Health and Science

Fewer people neglecting health care over cost: CDC

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The rate of people who didn't get needed medical care as a result of its cost reached a 16-year-low in the three months that ended in March, as the Affordable Care Act continued to drive down the number of people without health insurance, according to a Centers for Disease Control and Prevention report released Tuesday.

The percentage of people who didn't get needed health care as a result of its cost fell to 4.4 percent. It was nearly 6 percent as of 2013 and has been on a steady downward curve since 2011, as the ACA's toolkit to expand health coverage has kicked in.

The CDC report also found that the rate of people without health insurance dropped below 10 percent in the first quarter, breaking a double-digit plateau that had persisted since the 1990s.

And in another marked decrease, the percentage of adults who said they were regular cigarette smokers hit a new low, at 15.2 percent, according to the CDC. That's down from 16.8 percent last year.

An attendee, right, fills out an health care application with a volunteer during the WeConnect Health Enrollment Information & Wellness Event in Oakland, California.
David Paul Morris | Bloomberg | Getty Images

The CDC report comes two months before open enrollment in Obamacare plans is scheduled to resume, and on the same day that Alaska is set to begin enrollment of newly eligible people in the Medicaid coverage program for the poor. Both events could end up driving the national uninsured rate down even further.

In the first three months of 2015, the CDC said, the rate of people without health insurance stood at 9.2 percent. That's down from 11.5 percent in the same period in 2014, and represents a 20 percent reduction in the uninsured rate over the past year.

In absolute numbers, 29 million people lacked health insurance in early 2015, compared with 36 million people in 2014. That number reached a high 48.6 million in 2010, the year the ACA was signed into law by President Barack Obama.

The CDC, as with other studies, found that Hispanics by far continue to be the ethnic group with the highest rate of uninsured, even after Obamacare has been in effect for several years.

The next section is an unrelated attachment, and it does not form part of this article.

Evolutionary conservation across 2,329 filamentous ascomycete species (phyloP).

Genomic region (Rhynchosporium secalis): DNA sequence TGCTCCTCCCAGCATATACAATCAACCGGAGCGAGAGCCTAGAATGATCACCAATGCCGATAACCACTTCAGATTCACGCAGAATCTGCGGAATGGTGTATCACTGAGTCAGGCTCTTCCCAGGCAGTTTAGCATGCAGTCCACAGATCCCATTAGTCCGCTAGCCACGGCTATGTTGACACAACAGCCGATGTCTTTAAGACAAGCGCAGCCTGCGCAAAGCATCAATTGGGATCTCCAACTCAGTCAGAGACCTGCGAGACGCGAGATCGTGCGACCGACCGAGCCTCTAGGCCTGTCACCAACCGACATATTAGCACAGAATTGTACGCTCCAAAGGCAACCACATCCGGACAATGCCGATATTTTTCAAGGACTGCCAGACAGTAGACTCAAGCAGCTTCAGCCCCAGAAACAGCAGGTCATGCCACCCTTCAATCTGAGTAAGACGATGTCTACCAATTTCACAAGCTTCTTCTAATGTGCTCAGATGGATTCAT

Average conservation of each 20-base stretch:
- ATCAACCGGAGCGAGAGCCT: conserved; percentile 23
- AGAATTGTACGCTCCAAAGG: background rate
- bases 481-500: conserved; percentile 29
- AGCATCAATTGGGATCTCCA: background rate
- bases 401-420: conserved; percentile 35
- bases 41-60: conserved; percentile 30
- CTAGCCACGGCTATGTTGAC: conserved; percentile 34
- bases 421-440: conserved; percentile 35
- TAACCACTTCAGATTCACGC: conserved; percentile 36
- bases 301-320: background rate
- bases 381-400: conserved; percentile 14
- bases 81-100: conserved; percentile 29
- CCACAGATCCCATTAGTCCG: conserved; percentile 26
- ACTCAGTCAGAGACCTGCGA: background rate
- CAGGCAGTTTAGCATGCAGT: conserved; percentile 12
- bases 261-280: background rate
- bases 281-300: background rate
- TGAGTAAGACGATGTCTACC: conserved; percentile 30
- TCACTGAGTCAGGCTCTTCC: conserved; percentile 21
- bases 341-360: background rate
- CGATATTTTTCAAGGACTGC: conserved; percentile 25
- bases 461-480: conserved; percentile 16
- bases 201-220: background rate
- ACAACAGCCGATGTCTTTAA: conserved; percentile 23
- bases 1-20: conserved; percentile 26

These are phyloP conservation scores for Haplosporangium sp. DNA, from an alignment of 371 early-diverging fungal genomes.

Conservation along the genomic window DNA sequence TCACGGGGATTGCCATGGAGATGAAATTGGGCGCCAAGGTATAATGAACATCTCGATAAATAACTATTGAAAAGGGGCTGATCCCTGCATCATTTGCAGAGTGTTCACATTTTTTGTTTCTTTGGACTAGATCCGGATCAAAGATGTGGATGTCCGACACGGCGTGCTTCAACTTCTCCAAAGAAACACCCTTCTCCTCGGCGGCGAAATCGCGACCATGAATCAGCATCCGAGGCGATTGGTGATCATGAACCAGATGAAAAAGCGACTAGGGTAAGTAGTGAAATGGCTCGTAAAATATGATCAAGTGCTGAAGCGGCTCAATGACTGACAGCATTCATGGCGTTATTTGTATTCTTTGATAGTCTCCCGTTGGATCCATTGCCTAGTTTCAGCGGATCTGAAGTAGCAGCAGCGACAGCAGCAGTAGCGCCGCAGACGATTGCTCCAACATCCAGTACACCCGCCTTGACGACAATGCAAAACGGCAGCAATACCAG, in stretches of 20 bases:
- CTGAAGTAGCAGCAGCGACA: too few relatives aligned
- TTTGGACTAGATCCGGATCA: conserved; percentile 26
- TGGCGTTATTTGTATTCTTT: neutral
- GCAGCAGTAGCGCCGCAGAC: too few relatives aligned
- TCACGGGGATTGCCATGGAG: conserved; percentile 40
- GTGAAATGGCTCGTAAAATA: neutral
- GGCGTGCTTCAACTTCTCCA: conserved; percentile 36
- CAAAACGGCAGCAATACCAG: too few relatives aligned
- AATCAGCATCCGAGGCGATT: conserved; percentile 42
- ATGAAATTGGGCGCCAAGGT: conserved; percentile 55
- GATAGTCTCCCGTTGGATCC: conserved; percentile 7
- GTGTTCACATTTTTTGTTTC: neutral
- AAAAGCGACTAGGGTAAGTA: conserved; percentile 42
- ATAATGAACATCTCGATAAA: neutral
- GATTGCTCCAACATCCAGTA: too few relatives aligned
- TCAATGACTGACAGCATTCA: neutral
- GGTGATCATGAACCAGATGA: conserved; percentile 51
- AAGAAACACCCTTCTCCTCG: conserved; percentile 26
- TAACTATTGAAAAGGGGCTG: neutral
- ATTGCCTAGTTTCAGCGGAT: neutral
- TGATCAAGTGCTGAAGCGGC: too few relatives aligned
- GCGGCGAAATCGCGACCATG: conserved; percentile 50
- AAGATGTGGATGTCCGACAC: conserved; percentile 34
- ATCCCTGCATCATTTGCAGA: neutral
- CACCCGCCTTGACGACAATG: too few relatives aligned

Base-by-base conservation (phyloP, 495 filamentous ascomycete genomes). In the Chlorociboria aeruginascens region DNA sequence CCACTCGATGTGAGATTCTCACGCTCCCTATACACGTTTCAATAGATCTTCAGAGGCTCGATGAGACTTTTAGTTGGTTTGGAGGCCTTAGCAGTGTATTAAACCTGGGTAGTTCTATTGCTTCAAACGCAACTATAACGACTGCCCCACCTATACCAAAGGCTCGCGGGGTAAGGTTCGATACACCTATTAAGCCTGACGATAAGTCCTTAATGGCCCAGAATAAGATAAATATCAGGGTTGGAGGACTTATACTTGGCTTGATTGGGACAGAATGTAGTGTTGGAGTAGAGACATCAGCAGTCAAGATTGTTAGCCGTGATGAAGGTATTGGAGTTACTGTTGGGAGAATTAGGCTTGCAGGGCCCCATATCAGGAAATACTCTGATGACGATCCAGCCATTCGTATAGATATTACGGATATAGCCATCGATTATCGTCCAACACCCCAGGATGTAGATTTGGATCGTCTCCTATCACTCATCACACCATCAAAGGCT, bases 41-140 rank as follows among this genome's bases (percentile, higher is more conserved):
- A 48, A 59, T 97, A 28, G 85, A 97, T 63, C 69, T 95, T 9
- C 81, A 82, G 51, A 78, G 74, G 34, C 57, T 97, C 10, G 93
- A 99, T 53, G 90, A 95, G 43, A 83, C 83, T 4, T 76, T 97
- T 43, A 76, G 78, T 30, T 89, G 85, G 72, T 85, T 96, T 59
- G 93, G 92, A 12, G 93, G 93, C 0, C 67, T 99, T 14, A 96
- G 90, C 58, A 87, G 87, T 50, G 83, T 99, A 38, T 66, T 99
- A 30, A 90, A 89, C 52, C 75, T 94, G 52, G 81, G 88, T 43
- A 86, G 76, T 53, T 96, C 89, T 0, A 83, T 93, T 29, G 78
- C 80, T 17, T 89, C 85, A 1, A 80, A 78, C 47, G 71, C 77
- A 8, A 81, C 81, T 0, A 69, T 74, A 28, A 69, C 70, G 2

A total of 19.6 percent of Hispanics lacked health insurance in the first quarter of 2015, compared with 10.6 percent of blacks, and just 6.3 percent for whites.

Experts have blamed the higher uninsured rate among Hispanics on the bar to enrollment in Obamacare and Medicaid for undocumented residents, a concern by some documented Hispanics that enrollment will lead to exposure of undocumented relatives and a lack of familiarity with health insurance.

Bit there still has been a sharp decrease, of about 10 percentage points, in the uninsured rate among Hispanics since Obamacare became law.

The CDC's report is the latest survey that strongly suggests the ACA is behind a marked decrease in the uninsured rate in the U.S., as well as declines in the number of people who have difficulty accessing and paying for care.

Since it was signed into law, the ACA has mandated that adults under age 26 can be covered by their parents' health plans, and has provided billions of dollars in additional Medicaid funds to expand coverage to a bigger share of the poor.

So far, 30 states and the District of Columbia have expanded Medicaid eligibility to nearly all adults who earn less than 138 percent of the federal poverty level, or $16,243 for an individual.

Alaska Gov. Bill Walker's move to expand Medicaid in that state is being challenged in a lawsuit by the Alaska legislature, but a judge on Monday refused to issue a temporary restraining order barring enrollment starting Tuesday.

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Medicaid expansion has been a major driver of coverage gains under the ACA, with at least 13 million extra people enrolling in that program since eligibility restrictions were loosened.

Government-run Obamacare marketplaces, such as the federal insurance exchange, as of this past spring had about 10.2 million paying customers in plans, according to officials.

Some of the newly enrolled in Medicaid and Obamacare plans had previous insurance coverage.